Remove the plastic from the bowl and add the salt. Mix on medium-low until the dough is smooth and elastic, about 7-15 minutes. It will just barely clear the sides of the bowl (it’s stickier than most dough I’ve made, so don’t be concerned if that’s the case – don’t add more flour). With the mixer still running, add the butter – a few pieces at a time – and continue kneading until the butter is completely incorporated and the dough is smooth and elastic, about 3-5 minutes longer. Again, it might be wet and sticky, don’t add flour. Add the raisins and mix just until incorporated. Spray a large bowl with nonstick cooking spray and transfer the dough to that bowl. Using a rubber spatula, fold the dough over itself by gently lifting from the bottom and folding the edge of the dough toward the middle. Turn the bowl 90 degrees (1/4 turn) and repeat. Do this 6 more times, for a total of 8 folds. Cover the bowl with plastic wrap and transfer to the middle rack of your oven. Pour about 3 cups of the boiling water into a loaf or cake pan and place in the bottom of your oven. Close oven and let the dough rise for 45 minutes.
Remove the bowl from the oven. Use the rubber spatula to gently press down on the dough to deflate. Again make 8 folds repeating the process used above. Cover the bowl with plastic wrap and return to the oven. Let rise until doubled in volume, about 45 more minutes.
Meanwhile, make the filling by whisking together the confectioners’ sugar, cinnamon, vanilla extract and salt. Spray two 8 1/2 x 4 1/2-inch loaf pans with nonstick cooking spray and set aside.
Turn the dough out onto a lightly floured work surface and divide it in half. Working with one half, press it into a 6 x 11-inch rectangle. With a short side facing you, fold the sides in over one another (like a business letter) to form a rough 3 x 11-inch rectangle. Starting on the short side, roll the dough up and away from you into a ball. Adding more flour to the work surface as necessary, roll the ball into a 7 x 18-inch rectangle (my dough was fairly elastic and kept shrinking back, but keep working it and it’ll eventually relax). Using a spray bottle, lightly spray the dough with water. Sprinkle half of filling mixture evenly over dough, leaving about a 1/4-inch border on the sides (the long sides) and 3/4-inch border on top and bottom (the short sides). Spray the filling lightly with water. With a short side facing you, roll the dough away from you into a tight cylinder. Pinch the seam of the loaf closed, as well as the ends. Dust the loaf lightly with flour and let rest for 10 minutes. Repeat with the second piece of dough.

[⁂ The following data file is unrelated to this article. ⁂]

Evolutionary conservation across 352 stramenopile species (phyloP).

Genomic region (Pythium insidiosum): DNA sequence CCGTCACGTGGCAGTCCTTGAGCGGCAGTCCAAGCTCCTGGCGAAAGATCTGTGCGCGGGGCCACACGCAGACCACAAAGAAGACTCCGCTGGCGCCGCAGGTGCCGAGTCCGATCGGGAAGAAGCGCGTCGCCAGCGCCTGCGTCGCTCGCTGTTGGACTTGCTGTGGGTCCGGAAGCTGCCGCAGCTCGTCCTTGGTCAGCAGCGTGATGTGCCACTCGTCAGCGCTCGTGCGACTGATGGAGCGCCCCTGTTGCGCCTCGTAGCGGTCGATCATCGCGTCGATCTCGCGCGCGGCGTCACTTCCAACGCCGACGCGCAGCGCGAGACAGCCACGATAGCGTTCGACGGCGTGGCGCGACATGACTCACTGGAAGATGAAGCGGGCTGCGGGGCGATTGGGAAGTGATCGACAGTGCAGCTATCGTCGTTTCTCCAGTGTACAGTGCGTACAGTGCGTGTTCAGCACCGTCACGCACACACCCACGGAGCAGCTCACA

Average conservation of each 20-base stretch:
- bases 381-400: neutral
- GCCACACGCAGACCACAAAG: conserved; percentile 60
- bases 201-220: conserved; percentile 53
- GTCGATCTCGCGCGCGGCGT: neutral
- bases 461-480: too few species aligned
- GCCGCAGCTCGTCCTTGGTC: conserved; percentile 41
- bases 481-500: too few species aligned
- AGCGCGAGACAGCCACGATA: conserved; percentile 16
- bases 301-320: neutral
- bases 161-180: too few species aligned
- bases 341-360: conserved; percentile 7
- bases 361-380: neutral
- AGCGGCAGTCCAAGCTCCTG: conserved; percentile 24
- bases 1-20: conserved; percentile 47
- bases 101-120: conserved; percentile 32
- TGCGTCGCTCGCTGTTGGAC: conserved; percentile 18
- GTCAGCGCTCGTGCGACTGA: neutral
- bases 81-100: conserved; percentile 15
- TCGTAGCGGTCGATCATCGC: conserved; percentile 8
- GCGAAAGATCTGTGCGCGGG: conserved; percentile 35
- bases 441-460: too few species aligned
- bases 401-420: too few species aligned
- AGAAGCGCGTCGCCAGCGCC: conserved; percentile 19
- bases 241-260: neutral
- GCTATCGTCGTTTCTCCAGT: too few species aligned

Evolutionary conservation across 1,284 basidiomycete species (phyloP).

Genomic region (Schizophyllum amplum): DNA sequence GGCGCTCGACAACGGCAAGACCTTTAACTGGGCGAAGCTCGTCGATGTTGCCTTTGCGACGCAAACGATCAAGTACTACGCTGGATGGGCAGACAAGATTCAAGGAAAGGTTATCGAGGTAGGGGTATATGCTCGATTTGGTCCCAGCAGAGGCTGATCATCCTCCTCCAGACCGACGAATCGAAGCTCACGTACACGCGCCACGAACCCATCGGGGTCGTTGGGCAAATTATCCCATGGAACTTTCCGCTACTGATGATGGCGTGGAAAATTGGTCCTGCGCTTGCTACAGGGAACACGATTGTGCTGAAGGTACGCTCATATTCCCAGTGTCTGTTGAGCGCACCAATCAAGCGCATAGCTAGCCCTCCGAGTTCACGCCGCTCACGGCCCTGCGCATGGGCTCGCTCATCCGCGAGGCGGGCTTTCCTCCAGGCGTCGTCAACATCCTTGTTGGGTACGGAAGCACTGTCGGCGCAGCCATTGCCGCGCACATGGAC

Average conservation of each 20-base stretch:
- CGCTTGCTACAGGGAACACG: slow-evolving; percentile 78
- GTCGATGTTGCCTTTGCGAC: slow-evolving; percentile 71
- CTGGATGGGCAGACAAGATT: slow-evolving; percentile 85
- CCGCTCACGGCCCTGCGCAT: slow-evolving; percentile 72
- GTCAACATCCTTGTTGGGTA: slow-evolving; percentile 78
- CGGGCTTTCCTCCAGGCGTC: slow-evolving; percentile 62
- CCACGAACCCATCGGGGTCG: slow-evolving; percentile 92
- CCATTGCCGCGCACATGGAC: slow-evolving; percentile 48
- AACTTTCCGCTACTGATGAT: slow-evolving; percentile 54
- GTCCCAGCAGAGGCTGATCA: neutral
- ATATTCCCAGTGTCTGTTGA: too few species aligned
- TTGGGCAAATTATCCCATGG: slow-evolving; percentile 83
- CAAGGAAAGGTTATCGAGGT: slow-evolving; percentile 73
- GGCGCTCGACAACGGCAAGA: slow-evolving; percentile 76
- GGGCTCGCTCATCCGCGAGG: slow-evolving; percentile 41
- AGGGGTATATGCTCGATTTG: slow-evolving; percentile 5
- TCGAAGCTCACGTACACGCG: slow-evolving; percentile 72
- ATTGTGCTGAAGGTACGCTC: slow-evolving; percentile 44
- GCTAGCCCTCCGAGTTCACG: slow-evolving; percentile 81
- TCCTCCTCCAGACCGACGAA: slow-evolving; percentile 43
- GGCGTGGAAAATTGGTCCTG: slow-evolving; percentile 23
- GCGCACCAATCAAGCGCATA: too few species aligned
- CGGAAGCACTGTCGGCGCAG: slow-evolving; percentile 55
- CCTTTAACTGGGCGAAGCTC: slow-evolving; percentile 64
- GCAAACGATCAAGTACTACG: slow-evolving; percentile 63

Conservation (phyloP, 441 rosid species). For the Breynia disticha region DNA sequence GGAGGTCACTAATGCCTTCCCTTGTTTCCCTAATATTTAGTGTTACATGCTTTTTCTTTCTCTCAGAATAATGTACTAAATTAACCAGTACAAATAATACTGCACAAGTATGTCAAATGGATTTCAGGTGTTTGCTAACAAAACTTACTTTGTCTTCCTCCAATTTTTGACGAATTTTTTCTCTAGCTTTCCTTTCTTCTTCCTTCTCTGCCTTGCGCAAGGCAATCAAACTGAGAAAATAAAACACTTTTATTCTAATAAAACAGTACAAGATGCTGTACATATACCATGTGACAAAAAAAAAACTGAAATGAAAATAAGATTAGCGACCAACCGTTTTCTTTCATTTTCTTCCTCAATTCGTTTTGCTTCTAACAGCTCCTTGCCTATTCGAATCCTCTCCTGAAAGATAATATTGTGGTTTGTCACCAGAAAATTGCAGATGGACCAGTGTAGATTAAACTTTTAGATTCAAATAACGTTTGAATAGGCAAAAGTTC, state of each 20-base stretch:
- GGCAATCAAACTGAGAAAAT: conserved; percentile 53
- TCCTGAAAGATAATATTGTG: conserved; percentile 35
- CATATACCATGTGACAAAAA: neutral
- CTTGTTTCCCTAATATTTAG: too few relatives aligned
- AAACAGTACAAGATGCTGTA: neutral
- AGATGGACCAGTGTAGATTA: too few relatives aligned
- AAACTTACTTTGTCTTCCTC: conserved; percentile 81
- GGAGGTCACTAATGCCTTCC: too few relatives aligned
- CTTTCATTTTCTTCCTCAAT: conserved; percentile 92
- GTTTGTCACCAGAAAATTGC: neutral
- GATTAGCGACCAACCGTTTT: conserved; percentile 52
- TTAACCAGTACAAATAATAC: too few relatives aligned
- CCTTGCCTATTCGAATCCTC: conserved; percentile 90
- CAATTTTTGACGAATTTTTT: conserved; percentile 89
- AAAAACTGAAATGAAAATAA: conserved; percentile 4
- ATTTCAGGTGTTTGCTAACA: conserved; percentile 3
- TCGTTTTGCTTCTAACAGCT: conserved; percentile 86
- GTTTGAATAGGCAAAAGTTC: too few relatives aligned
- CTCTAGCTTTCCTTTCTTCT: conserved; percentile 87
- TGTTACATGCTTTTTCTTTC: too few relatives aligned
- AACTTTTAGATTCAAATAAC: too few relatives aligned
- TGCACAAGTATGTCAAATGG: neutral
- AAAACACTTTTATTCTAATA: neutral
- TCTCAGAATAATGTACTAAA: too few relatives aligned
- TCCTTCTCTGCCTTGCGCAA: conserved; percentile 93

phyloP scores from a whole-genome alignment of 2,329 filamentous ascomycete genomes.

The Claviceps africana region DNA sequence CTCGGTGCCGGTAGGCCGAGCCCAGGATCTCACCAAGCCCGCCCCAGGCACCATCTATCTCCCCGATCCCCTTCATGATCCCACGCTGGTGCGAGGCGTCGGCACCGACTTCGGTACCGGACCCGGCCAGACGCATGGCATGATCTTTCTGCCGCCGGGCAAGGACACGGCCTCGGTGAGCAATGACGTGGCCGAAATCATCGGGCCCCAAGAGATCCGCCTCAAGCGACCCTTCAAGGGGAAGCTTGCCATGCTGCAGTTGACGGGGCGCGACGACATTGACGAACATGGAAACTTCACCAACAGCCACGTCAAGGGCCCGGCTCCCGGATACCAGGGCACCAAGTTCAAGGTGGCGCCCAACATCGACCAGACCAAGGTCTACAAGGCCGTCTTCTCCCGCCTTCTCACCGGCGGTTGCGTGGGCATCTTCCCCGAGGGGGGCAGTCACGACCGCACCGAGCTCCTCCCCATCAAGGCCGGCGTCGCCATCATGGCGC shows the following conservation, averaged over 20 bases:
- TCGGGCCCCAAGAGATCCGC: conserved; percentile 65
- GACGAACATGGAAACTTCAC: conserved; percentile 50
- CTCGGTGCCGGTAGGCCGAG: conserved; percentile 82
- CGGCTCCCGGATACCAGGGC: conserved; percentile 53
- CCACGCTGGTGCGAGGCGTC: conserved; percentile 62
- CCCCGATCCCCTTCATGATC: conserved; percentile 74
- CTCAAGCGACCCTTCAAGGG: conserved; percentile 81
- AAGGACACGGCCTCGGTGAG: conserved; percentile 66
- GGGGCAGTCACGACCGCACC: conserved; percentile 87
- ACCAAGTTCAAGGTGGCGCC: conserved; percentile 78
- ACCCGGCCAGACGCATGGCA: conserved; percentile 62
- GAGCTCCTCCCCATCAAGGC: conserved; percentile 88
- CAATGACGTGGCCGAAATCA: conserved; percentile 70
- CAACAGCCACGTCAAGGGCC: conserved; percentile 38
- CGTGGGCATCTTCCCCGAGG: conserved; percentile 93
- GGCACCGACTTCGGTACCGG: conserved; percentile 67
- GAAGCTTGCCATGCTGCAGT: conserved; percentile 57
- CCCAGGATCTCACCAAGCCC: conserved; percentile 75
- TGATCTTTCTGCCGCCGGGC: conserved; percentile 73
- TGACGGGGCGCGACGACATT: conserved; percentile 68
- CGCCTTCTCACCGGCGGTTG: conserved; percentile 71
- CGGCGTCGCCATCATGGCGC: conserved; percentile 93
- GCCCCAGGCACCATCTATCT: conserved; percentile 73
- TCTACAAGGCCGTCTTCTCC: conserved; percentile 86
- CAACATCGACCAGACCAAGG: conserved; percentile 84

Working with 1 loaf at a time, cut the loaf in half lengthwise using a sharp knife. Rotate the halves so the cut sides face up. Stretch each piece lengthwise until it is about 14 inches long. Pinch the ends of the two pieces together then cross the piece on the left over the one on the right. Keeping the cut sides up, repeat until the pieces are tightly twisted. Pinch the ends together then transfer to one of the prepared loaf pans, cut sides up. Press any exposed raisins gently down into the dough. Repeat this process to form a second loaf.
Cover the loaves loosely with plastic wrap and move them to the oven. Let rise for 45 minutes, then remove from the oven along with the pan of water on the bottom of the oven. Preheat oven to 350 F. Let the loaves rise at room temperature for another 45 minutes, or until almost doubled in size (they should rise about 1 inch over the top of the pan).
Brush the loaves with the egg wash. Bake for 25 minutes, or until the crust is brown, then reduce the oven to 325 F, tent the loaves with aluminum foil, and continue baking until the loaves register 200 F on an instant read thermometer (about 15-25 minutes longer, though I had to go even a little longer on the loaf I baked in a glass Pyrex pan).
Remove the pans to a wire rack and let the loaves cool for 5 minutes, then turn them out and let them cool completely (about 2 hours) before slicing. Store the bread at room temperature well wrapped for up to 2 days, or freeze for up to 1 month.